If RQ4 remains a dedicated book for Glorantha then there's a lot of content it won't need: Glorantha has defined cults and gods, for example; so we wouldn't necessarily get rules on how to make our own. Gone also will be other rules we've come to appreciate, such as designing orders and guilds, magic systems which may or may not be supported in this revamp of Glorantha, and specific magic systems retooled to reflect the Glorantha-specific flavor, making them hard to extract for use with non-Glorantha settings.

And of course the book will be big, and thick, because Glorantha is a monstrously large setting defined in countless obscure tomes. Dedicates to the setting love it...but you have to really, really love it to hold to such a commitment. Sure, RQ4 could garner lots of new fans, but the problem is that there are an enormous number of RQ fans out there who have been enjoying the system without a core setting for three decades now; and a lot of us specifically liked how Glorantha was carefully excised from the core rules for four of the six editions of the game.

This all ultimately points out that the return to Glorantha, while fine, is the real problem here; we're all about to get a combined rulebook and setting that no half of RQ's fanbase don't really want, haven't really wanted since about 1984. And of the other half, the Glorantha fans who do want a return, I am unsure of how many are going to really want to return to Runequest as a system when they also have HeroQuest, which has struck me for years now as a great example of the system designed to support the setting. Is RQ really that suited to Glorantha? I seem to recall that even Sandy Petersen said it wasn't (quotation missing until my google-fu gets better).

There has always been something of a split on this, though. I suppose we will now get a chance to see if a re-Gloranthified Runequest based on RQ2 will take off and be a success.....and I guess fans of RQ the toolkit system (but not Glorantha) can see where the Design Mechanism goes.

EDIT: worth mentioning that in the end, Runequest was Sandy Petersen's Greg Stafford's baby originally, as is Glorantha, which according to Designers & Dragons conceptually predates D&D's arrival by many years. I can't fault him for wanting to bring it all back in a form he wants....I'd be the same way. (fixed my gaff.)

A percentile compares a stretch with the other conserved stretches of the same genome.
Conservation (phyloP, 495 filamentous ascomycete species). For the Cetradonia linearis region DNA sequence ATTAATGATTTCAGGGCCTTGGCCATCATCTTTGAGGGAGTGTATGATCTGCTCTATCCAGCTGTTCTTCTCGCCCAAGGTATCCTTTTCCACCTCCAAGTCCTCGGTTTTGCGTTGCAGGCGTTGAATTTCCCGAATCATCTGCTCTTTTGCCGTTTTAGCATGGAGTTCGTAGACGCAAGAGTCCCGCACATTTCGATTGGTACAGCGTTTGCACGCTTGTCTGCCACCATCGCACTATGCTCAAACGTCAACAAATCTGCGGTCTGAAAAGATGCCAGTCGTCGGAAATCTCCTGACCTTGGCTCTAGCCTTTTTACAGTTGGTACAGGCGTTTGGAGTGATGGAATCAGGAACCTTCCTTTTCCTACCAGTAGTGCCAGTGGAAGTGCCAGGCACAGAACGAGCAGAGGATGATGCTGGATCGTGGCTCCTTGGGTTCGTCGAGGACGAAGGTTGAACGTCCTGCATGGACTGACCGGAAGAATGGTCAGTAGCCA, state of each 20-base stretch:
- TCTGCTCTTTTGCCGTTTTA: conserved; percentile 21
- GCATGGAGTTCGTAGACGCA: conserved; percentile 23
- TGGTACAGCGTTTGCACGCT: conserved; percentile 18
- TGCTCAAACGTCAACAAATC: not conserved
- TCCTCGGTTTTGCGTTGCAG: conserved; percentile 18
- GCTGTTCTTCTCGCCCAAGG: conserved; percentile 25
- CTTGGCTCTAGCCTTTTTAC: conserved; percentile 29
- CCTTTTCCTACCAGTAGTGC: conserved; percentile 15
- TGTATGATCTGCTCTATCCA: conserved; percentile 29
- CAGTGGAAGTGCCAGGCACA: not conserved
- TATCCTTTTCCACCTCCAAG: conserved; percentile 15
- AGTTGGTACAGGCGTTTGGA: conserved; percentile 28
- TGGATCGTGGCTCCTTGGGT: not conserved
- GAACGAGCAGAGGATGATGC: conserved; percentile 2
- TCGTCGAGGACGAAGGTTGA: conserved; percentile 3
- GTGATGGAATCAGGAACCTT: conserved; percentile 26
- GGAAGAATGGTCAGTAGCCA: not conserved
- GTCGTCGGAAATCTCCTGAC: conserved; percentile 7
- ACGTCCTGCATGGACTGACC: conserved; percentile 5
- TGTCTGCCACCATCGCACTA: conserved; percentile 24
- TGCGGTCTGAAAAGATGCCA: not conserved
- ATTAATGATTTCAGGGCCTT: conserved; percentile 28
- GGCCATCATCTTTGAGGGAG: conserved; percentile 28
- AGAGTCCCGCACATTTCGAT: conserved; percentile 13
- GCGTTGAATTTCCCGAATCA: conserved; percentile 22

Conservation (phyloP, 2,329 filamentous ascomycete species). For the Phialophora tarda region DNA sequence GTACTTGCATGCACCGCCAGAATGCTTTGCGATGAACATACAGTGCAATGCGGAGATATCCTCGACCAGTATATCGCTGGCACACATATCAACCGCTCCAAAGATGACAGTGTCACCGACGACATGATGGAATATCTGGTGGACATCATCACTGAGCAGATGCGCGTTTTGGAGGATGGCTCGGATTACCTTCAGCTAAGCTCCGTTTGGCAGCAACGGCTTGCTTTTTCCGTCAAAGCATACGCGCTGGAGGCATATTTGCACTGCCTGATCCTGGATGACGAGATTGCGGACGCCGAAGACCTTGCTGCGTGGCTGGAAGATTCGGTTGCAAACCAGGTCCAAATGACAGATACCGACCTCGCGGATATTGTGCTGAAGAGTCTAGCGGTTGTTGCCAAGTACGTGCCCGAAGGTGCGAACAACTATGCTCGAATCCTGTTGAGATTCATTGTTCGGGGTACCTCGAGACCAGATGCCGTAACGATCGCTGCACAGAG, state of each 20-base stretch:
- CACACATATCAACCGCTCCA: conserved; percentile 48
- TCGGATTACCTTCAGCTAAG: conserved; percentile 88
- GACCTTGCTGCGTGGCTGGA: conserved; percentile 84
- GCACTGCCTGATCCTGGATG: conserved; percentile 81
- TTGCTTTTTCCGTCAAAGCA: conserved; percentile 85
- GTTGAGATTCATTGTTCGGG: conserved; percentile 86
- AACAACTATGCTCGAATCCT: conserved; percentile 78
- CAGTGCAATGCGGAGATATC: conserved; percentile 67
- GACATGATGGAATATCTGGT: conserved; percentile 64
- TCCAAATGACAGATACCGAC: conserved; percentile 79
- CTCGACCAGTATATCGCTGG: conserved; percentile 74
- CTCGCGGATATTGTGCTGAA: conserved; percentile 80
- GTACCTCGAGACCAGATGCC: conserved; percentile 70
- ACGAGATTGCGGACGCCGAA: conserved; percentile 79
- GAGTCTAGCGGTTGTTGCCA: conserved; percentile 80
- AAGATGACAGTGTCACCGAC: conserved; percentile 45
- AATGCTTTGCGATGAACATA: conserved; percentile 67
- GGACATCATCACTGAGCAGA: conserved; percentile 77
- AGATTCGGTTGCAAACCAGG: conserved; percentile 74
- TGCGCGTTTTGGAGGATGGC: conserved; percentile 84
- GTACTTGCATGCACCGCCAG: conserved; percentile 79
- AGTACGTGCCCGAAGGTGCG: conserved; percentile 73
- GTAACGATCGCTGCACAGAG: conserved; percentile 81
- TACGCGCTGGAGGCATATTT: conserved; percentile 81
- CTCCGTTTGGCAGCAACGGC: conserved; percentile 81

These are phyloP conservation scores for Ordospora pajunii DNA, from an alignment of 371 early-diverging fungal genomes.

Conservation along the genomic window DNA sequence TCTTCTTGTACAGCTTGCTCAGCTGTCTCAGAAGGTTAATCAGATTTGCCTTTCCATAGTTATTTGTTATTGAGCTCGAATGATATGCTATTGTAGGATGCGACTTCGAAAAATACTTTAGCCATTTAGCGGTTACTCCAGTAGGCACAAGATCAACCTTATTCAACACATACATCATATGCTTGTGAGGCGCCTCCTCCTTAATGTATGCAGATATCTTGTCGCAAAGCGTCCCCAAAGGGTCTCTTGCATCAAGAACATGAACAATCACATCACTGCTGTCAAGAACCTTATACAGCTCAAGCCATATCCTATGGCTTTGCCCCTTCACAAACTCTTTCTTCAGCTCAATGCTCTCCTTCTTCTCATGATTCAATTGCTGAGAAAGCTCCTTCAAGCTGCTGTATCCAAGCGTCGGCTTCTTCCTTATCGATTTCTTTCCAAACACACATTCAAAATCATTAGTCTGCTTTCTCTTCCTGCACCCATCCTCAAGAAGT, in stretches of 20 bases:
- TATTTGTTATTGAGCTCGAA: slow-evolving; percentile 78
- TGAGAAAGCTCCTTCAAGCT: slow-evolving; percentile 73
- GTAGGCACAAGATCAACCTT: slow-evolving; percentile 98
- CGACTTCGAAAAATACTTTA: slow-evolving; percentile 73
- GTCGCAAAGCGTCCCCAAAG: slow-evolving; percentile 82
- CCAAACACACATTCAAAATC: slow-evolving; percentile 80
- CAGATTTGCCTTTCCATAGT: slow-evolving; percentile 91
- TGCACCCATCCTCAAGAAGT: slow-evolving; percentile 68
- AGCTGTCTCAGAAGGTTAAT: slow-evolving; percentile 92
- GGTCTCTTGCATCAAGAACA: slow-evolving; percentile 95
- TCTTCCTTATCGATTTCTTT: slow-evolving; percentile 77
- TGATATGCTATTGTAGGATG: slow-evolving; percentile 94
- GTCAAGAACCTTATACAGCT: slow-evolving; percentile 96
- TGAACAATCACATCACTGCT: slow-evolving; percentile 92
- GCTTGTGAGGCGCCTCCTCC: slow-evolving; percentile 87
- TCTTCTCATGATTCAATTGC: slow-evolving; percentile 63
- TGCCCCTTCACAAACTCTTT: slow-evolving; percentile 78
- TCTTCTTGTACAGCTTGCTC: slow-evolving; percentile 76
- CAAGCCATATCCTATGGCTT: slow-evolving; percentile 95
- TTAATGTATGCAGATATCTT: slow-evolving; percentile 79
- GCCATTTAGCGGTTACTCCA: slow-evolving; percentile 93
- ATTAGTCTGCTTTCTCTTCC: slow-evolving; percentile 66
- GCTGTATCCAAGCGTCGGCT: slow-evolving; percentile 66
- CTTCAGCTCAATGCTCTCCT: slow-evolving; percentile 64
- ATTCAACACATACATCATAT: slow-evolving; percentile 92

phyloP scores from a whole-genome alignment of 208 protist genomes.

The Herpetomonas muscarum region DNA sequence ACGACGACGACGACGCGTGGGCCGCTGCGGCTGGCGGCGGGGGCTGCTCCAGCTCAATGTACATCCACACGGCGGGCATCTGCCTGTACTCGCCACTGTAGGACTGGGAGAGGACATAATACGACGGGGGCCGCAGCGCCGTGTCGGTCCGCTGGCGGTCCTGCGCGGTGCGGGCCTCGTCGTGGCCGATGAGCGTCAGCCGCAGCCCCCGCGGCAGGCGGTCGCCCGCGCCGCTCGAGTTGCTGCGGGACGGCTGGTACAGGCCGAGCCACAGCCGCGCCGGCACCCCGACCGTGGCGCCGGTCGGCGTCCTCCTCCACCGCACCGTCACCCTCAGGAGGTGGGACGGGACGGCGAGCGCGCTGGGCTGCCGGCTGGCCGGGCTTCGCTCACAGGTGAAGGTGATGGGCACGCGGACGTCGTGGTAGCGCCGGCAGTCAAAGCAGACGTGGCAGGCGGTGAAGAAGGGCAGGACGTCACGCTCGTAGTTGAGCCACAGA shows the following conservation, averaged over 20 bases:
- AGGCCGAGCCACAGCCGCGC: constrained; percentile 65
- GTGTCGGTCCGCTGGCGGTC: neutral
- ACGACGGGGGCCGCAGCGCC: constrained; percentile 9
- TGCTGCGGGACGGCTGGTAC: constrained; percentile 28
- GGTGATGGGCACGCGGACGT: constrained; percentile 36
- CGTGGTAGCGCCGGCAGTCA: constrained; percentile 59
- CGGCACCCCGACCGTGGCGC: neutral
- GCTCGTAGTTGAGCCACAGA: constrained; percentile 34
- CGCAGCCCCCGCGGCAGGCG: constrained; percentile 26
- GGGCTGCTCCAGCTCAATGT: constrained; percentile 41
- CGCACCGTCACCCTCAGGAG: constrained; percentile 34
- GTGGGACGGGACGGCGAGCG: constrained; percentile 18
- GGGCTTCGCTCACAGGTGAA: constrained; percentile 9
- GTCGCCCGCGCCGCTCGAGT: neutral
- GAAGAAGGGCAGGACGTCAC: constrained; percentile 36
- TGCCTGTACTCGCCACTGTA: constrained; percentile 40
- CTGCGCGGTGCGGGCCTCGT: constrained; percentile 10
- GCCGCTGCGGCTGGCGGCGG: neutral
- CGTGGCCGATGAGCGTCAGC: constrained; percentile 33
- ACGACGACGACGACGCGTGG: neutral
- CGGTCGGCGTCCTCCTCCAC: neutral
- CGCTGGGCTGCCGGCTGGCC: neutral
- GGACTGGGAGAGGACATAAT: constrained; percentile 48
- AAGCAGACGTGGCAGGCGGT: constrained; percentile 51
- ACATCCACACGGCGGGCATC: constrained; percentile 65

My own preference....well, we have a lot of choices out there, and in the end games don't go away until people stop playing them. I'll continue to reserve my feelings on the matter until we see what 2016 brings us.

*Look at how many people complain that the Sword Coast Adventurer's Guide is too skimpy to run Forgotten Realms scenarios. I personally think it's loaded with useful GM stuff, plenty of campaign material.


  1. Is RQ really that suited to Glorantha? I seem to recall that even Sandy Petersen said it wasn't (quotation missing until my google-fu gets better).

    I beg to differ. Sandy has been using RuneQuest to referee his Gloranthan games for years. Actually my understanding is that he doesn't like/use HeroQuest.

    1. You may be right...thus the dangers of trying to recall a quote without a source. I'll cross it out.

  2. I am a little confused by the EDIT paragraph. I think Glorantha is Gregg Stafford's baby.

    We ignored or didn't do much with Glorantha back when I played RQ back in the day. I'll probably stick with the next iteration from The Design Mechansim.

    1. That's correct, but I was under the impression Sandy Petersen had a vested interest in this current edition/revision. Actually, I really haven't seen any commentary from Greg, only Sandy. Consider myself officially confused as to who is calling the shots on these decisions at Chaosium right now.